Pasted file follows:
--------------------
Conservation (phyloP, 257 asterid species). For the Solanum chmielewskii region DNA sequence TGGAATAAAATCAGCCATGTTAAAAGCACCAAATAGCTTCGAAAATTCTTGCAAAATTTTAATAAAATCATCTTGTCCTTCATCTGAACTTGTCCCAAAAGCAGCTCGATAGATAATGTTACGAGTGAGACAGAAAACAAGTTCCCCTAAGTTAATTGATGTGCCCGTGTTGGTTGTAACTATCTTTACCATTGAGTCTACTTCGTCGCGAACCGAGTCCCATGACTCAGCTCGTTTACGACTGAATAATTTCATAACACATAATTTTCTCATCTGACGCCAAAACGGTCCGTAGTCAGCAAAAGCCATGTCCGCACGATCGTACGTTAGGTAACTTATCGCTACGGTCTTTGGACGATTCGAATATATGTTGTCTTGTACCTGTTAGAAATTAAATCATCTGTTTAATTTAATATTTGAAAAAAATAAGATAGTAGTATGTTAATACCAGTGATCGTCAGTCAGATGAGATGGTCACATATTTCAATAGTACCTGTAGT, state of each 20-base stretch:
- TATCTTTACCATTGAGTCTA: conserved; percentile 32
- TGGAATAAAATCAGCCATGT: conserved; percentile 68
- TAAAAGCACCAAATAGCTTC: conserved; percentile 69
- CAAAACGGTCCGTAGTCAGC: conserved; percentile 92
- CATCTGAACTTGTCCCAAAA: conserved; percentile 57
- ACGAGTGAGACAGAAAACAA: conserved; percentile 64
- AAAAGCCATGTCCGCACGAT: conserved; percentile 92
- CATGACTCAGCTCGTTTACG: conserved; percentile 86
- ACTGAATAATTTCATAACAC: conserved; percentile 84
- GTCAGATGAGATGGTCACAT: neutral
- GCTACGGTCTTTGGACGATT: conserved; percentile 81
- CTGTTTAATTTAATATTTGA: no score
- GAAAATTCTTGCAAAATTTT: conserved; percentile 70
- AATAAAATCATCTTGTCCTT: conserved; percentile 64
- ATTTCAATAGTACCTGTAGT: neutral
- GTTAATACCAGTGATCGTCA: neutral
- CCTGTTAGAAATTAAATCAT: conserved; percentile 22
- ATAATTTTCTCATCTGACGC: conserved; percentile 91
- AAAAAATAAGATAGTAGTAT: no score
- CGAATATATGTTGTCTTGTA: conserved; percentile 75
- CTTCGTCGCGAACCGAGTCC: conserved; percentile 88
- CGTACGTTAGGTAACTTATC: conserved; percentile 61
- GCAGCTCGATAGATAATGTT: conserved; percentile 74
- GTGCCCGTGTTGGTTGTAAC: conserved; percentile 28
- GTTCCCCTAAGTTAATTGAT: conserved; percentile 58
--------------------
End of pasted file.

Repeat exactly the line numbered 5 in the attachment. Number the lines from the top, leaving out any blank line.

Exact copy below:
- CAAAACGGTCCGTAGTCAGC: conserved; percentile 92